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We're now just a few days away from Super Bowl LVI, which means it's about time to start really digging into what's going to happen when the Los Angeles Rams and Cincinnati Bengals take the field on Sunday evening. We'll have a full-on game preview later in the week, but for now, we want to focus on a few key areas they could help decide the game. These are your Super Bowl X-factors. 

Bengals interior offensive line

The three most important players in this game might be Quinton Spain, Trey Hopkins, and Hakeem Adeniji. That's the trio that will largely be tasked with dealing with the game-wrecking force of Aaron Donald on the inside. It's also the single-weakest part of the Bengals offense, which we have seen come into play throughout this postseason. Spain and Adeniji ranked 62nd and 57th, respectively, in ESPN's pass-block win rate among 63 qualifying guards this season, while Hopkins ranked 26th out of 32 qualifying centers.

Joe Burrow was the most-sacked quarterback in the NFL during the regular season. Not all of that is on the offensive line, of course. Burrow was only pressured at the league's 16th-highest rate, but his pressures turned into sacks at the third-highest rate in the NFL, behind only Baker Mayfield and Ben Roethlisberger. But his pressure rate has spiked a bit during the playoffs, and his rate of sacks to pressure has stayed mostly the same. 

We saw how an interior rush could batter the interior of Cincinnati's offensive line in the divisional round, when Jeffery Simmons laid waste to the Bengals' pass-protection. Burrow was sacked nine times, with Simmons collecting three of those takedowns. Simmons is a terrific player, but he's not as dangerous as Donald. Donald has a playoffs-high 16 pressures, and has collected a sack, hit, or hurry on 14 percent of his pass-rush snaps during the postseason. That's the highest rate among interior defenders by a not-insignificant margin. 

Odell Beckham Jr. vs. Jessie Bates III and Vonn Bell

Get ready to hear the phrase "back-side dig" a whole bunch of times during the Super Bowl, folks. That's the route where Beckham does a bunch of his damage, and it's the one that Stafford can throw but Jared Goff wouldn't, which opened up the Los Angeles offense this season. 

The players responsible for dealing with that route when the Bengals are in zone (which they are more often than not) will be their safeties. Bates and Bell are underrated players, and they each play very physically at the point of the catch. The battle between them and Beckham on those throws over the middle will be key -- as will their ability to limit his gains after the catch.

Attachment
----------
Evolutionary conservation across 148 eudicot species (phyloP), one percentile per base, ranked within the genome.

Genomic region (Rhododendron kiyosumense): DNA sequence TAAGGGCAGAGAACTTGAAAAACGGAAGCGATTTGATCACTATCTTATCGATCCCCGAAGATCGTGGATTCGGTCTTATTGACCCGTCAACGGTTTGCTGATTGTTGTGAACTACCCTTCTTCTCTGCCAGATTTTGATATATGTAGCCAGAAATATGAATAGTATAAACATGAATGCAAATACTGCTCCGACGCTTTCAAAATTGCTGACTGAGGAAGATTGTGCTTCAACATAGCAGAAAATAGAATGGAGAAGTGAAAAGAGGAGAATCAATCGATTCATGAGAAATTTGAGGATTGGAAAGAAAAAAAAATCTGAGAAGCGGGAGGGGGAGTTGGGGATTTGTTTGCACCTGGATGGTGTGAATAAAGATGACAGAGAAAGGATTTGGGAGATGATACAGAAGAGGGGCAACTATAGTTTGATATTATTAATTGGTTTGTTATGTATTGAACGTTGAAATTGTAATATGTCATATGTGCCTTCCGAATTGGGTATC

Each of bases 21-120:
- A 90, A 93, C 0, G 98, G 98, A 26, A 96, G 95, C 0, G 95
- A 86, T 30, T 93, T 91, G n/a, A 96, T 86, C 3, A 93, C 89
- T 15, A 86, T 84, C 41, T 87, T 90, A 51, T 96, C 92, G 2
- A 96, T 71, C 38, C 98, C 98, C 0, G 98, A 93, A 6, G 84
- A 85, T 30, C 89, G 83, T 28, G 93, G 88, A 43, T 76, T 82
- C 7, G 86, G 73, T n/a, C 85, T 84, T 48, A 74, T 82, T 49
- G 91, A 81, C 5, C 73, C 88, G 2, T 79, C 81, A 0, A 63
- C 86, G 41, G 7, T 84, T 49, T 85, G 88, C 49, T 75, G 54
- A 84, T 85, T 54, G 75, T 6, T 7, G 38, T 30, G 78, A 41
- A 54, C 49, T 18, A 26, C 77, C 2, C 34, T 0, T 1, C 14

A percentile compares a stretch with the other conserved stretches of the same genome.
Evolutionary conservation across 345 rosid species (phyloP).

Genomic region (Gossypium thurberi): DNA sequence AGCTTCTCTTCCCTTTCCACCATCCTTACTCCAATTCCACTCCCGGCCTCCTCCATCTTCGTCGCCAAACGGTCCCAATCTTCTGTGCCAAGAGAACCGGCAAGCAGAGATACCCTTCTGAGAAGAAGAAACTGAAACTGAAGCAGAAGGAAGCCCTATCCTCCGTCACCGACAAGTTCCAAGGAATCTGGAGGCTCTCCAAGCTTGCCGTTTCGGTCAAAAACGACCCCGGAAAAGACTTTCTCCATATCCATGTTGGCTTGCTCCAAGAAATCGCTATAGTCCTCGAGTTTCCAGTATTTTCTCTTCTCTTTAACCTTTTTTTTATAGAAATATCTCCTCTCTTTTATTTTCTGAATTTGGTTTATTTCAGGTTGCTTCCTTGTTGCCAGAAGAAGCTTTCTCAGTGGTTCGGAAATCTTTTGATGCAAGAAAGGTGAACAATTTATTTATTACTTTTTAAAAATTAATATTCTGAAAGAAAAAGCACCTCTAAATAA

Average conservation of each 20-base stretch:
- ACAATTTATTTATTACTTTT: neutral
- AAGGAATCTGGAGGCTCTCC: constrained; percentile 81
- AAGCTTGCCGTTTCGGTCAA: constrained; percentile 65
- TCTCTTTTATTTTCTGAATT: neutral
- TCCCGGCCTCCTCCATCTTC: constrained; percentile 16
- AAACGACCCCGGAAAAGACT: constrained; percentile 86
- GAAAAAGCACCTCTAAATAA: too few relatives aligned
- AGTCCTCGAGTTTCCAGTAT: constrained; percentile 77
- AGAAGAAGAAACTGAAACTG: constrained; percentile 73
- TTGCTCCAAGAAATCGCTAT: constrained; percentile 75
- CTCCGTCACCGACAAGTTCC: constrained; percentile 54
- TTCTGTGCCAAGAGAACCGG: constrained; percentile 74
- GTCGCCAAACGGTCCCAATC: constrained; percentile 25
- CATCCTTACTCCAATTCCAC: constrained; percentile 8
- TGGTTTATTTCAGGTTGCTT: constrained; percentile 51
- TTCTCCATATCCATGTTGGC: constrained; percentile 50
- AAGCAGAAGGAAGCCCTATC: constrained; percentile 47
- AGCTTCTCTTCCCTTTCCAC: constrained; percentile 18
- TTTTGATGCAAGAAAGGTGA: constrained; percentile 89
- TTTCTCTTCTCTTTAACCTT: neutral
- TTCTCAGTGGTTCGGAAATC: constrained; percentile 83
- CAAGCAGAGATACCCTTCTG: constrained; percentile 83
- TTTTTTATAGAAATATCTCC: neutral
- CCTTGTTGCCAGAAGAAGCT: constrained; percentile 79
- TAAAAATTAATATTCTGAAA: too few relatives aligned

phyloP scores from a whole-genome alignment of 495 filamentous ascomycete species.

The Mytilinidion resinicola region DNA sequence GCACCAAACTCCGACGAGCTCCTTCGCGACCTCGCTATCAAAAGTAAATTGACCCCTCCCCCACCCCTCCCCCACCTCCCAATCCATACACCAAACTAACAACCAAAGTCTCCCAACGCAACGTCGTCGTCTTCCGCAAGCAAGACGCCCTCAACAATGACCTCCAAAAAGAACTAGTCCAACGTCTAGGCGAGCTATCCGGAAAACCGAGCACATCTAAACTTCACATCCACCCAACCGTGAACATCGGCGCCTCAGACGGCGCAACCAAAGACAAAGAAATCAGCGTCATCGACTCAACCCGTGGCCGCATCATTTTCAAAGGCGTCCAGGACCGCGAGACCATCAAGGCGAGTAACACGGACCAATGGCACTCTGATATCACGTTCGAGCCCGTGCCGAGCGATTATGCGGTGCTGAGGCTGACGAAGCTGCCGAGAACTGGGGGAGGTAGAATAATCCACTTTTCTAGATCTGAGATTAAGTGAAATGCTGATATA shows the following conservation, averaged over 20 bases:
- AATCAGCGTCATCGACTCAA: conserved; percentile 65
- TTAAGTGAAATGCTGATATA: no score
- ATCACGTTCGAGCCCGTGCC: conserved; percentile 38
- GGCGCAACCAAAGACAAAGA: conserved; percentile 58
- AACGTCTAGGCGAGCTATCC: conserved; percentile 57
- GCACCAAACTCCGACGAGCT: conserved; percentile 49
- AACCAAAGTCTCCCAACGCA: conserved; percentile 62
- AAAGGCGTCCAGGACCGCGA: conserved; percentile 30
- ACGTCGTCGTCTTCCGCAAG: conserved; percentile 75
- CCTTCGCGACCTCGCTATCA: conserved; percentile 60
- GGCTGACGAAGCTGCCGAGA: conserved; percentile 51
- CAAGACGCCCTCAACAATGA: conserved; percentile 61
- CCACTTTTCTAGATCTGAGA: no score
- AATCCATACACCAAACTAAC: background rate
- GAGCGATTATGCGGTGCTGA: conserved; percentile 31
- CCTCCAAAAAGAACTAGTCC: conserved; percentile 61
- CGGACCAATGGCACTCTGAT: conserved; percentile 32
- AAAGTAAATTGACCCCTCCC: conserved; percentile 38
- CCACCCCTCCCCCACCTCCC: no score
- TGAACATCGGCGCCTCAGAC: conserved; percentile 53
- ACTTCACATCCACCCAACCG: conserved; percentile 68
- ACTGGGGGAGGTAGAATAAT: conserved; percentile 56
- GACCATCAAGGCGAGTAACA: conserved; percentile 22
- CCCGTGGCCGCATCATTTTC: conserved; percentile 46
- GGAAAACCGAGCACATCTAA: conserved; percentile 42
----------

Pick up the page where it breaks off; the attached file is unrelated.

They'll also be responsible for condensing the window when the Rams try to hit Beckham (or Van Jefferson) on hole shots (the area between the corner and the safety) against Cover-2, and when the Rams get in a stacked formation to try to hit him for a big gain up the sideline. That's a lot of responsibility, and the Bengals need their deep players to be up to it. 

Darious Williams, David Long, and Donte Deayon

The biggest mismatch the Cincinnati offense has is on the perimeter. Ja'Marr Chase and Tee Higgins form one of the best outside receiver duos in the NFL, and the way Burrow trusts them to win on shots down the field plays a big role in that. If the Bengals can find a way hold up in pass protection, then the burden shifts from their offensive line to the Rams' cornerbacks. 

Under new defensive coordinator Raheem Morris, Jalen Ramsey has played in the slot far more often than ever before. This season, he aligned there on nearly 30 percent of his snaps. He didn't do so quite as often later in the season as he did earlier in the year, but it's still a big shift from when he was exclusively a perimeter corner. 

It's possible they shift him outside all game and have him follow Chase or Higgins, but even if they do, it still puts pressure on Williams to cover the other one and on Long (if Ramsey is in the slot and Long is outside) or Deayon (if Ramsey's outside and Deayon's in the slot) to stick with one of the big threats or Tyler Boyd. Williams did not have as strong a season this year as he did a year ago, and has been beaten down the field a few times through this playoff run. Long and Deayon have been solid when called upon, but remain the weaker links among the cornerbacks and the most likely targets if the Bengals are to zero in on a specific matchup.